Plant Diversity ›› 2016, Vol. 38 ›› Issue (05): 221-226.DOI: 10.1016/j.pld.2016.07.002

• Articles • Previous Articles    

High regional genetic differentiation of an endangered relict plant Craigia yunnanensis and implications for its conservation

Jing Yanga, Zerui Gaob, Weibang Suna, Changqin Zhangc   

  1. a. Key Laboratory for Plant Diversity and Biogeography of East Asia, Kunming Institute of Botany, Chinese Academy of Sciences, Kunming, 650201, Yunnan, China;
    b. Yunnan Tobacco Industrial Hi-tech Material CO., LTD, Kunming, 650106, Yunnan, China;
    c. Kunming Botanical Garden, Kunming Institute of Botany, Chinese Academy of Sciences, Kunming, 650201, Yunnan, China
  • Received:2016-05-10 Revised:2016-07-25 Published:2021-11-05
  • Contact: Changqin Zhang
  • Supported by:
    This study was funded by the National Science Foundation of China (NSFCU1302262), and the Department of Forestry of Yunnan Province, project name “Rescue and conservation of PSESP species Craigia yunnanensis”. It was also supported by the Science and Technology Research Program of Kunming Institute of Botany, the Chinese Academy of Sciences (KIB2016005).

Abstract: Of the genus Craigia, widespread in the Tertiary, only two relict species survived to modern times. One species is now possibly extinct and the other one, Craigia yunnanensis, is severely endangered. Extensive surveys have located six C. yunnanensis populations in Yunnan province, southwest China. Using fluorescent amplified fragment length polymorphism (AFLP), the genetic diversity and population structure of these populations were examined. It was found that genetic diversity of C. yunnanensis was moderate at the species level, but low at regional and population levels. Analysis of population structure showed significant genetic differentiation between Wenshan and Dehong regions, apparently representing two geographically isolated for long time refuges. There are also clear indications of isolation between populations, which, together with anthropogenically caused decline of population size, will lead to general loss of the species genetic variation with subsequent loss of adaptive potential. To conserve the genetic integrity of C. yunnanensis, we recommend that ex-situ conservation should include representative samples from every population of the two differentiated regions (e.g. Wenshan and Dehong). The crosses between individuals originated from different regions should be avoided because of a high risk of outbreeding depression. As all the extant populations of C. yunnanensis are in unprotected areas with strong anthropogenic impact, there is no alternative to reintroduction of C. yunnanensis into suitable protected locations.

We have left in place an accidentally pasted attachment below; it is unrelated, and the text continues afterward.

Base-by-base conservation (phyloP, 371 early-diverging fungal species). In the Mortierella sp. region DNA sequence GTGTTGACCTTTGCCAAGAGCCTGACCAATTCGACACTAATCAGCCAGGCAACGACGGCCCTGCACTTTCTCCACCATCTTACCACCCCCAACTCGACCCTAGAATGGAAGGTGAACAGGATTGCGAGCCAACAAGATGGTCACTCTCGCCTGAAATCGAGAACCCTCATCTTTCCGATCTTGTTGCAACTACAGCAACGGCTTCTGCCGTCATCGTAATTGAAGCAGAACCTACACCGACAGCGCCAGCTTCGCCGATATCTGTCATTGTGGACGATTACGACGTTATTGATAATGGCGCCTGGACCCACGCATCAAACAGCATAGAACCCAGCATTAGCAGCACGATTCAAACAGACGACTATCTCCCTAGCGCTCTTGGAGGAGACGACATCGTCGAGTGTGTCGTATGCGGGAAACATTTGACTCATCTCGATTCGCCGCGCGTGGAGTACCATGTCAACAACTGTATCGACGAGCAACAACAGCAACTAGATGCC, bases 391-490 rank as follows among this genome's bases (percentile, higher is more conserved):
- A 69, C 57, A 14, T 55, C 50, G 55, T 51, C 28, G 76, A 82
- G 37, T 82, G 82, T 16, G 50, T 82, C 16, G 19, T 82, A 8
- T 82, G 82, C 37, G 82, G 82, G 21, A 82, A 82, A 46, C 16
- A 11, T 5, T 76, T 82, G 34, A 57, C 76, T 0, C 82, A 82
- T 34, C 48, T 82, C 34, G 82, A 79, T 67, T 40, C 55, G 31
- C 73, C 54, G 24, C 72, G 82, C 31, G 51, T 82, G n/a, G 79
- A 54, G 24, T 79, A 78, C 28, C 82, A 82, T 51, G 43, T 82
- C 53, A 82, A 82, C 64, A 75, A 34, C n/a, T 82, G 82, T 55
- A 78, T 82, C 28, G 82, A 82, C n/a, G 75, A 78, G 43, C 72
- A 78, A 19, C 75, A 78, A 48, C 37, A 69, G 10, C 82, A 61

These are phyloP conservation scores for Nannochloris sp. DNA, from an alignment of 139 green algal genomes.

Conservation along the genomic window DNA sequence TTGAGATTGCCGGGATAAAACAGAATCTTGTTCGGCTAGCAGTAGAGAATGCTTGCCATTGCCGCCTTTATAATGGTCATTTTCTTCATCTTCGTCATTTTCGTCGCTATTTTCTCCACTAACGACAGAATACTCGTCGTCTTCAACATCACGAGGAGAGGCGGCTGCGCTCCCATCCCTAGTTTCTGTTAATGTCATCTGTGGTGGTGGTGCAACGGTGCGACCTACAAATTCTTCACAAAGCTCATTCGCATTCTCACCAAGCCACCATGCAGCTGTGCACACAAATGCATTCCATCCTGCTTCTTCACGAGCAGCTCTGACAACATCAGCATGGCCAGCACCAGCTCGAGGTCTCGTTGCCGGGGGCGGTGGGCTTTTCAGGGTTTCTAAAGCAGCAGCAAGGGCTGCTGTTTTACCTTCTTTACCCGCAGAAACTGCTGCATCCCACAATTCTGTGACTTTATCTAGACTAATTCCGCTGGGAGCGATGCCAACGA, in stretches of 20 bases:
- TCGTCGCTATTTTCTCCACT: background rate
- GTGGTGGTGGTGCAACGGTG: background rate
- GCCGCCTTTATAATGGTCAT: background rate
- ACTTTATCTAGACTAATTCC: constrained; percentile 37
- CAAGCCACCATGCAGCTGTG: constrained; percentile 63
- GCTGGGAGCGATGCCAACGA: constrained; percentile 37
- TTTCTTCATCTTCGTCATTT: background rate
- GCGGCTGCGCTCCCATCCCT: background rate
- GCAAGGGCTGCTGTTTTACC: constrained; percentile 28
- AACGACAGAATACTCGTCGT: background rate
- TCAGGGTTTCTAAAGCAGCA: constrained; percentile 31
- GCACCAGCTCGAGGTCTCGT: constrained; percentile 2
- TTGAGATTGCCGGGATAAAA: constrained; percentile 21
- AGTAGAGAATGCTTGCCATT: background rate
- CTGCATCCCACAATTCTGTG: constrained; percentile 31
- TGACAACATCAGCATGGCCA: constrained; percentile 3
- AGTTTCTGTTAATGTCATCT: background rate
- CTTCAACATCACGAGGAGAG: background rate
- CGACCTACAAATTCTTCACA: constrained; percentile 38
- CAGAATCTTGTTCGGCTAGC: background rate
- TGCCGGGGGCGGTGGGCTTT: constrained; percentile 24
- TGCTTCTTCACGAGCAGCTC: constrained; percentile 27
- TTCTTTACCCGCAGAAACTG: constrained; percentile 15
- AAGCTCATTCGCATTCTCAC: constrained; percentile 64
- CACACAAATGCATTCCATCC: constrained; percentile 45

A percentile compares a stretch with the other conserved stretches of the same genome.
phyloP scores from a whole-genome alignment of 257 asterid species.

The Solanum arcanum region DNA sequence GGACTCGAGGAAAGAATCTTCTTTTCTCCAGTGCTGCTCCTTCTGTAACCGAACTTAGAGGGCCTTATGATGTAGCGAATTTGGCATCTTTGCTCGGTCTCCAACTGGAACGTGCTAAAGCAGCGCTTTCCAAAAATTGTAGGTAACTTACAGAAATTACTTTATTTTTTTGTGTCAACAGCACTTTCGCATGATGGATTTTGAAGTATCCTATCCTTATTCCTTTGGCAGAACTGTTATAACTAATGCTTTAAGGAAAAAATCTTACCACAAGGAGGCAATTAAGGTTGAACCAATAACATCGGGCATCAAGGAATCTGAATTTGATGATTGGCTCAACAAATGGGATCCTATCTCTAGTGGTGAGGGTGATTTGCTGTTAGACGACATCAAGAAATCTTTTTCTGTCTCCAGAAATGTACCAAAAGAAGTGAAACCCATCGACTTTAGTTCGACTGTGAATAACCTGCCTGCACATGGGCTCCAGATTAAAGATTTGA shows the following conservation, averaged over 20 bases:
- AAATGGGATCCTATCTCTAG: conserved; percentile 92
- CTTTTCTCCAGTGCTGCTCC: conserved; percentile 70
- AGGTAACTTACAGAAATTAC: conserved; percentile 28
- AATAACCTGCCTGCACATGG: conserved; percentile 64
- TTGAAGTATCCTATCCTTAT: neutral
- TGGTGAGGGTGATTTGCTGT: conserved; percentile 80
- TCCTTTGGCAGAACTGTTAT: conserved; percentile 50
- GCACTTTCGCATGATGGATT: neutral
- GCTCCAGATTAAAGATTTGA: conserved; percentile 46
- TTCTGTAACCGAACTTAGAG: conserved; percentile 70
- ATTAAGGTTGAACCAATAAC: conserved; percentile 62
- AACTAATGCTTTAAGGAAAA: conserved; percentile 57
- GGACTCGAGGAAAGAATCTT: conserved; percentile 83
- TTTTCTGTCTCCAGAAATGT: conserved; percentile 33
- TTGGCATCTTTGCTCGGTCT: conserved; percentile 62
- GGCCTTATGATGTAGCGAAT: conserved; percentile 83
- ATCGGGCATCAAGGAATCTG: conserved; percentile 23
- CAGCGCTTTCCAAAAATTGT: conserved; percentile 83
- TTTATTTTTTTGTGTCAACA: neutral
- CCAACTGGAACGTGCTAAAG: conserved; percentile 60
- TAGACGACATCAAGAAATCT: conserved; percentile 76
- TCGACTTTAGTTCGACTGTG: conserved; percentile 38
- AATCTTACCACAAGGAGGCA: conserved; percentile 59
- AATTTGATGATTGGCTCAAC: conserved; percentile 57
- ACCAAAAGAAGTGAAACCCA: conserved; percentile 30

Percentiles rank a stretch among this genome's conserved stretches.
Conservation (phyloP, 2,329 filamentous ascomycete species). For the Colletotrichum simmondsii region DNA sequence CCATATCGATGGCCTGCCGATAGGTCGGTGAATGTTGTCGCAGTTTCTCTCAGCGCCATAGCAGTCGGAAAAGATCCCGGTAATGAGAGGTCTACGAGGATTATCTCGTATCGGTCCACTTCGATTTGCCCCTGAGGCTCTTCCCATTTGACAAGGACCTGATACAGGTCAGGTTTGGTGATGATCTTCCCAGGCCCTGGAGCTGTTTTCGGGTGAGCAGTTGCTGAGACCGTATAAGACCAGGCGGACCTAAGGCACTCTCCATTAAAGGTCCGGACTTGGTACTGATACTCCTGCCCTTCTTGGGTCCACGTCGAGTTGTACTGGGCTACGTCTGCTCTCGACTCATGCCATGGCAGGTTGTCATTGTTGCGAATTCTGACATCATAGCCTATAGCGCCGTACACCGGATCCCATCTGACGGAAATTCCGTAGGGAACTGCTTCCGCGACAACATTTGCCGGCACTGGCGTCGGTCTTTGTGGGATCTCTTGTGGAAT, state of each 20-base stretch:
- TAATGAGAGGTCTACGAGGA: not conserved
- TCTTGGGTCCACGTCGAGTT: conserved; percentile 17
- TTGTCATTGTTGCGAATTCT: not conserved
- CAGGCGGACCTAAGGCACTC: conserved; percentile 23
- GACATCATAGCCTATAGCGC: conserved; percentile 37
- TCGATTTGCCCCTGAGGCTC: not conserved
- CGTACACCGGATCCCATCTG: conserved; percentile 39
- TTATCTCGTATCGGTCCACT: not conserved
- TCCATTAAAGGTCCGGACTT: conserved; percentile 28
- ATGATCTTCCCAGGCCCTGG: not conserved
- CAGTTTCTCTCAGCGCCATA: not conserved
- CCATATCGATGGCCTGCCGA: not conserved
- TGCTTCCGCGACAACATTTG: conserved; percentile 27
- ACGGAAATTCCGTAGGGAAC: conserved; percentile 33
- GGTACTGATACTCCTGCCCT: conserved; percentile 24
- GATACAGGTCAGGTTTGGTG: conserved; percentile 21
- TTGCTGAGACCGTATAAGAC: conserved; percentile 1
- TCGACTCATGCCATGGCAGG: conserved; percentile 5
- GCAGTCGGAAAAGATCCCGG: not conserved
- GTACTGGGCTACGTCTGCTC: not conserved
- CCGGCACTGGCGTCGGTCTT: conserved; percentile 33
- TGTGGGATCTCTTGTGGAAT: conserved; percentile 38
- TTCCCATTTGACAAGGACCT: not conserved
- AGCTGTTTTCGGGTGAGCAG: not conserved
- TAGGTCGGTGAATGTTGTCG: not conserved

Key words: Craigia yunnanensis, Isolation, AFLP, Genetic diversity, Population genetic structure, Conservation genetics